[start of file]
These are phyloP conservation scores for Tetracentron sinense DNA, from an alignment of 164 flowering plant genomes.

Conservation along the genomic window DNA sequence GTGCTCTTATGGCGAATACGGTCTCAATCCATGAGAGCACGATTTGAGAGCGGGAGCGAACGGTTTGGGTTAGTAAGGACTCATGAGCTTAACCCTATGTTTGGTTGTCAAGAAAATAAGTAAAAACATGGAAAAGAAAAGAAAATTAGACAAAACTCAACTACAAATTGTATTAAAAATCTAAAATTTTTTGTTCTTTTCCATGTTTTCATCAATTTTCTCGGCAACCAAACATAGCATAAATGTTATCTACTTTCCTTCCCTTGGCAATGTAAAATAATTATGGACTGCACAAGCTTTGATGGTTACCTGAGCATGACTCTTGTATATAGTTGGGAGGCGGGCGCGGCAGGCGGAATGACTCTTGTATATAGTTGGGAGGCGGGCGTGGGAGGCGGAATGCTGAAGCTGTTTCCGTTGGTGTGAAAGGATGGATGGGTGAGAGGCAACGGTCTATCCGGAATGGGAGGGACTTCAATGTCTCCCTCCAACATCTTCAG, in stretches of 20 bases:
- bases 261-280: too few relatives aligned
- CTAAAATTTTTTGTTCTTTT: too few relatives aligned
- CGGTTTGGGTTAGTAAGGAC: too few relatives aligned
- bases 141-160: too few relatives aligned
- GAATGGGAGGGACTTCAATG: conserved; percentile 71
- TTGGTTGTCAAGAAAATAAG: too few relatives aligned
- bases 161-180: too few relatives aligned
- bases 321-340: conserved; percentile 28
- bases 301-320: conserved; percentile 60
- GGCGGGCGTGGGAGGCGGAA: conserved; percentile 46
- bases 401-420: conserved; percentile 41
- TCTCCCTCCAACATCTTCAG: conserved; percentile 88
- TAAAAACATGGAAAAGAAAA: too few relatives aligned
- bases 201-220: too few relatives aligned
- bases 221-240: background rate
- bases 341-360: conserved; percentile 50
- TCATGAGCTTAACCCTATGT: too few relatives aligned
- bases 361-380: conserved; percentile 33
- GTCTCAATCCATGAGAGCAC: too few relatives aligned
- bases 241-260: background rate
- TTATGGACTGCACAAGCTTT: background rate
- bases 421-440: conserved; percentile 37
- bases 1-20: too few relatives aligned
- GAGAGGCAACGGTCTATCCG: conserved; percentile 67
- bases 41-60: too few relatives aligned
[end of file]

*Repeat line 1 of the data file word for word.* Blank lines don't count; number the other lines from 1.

These are phyloP conservation scores for Tetracentron sinense DNA, from an alignment of 164 flowering plant genomes.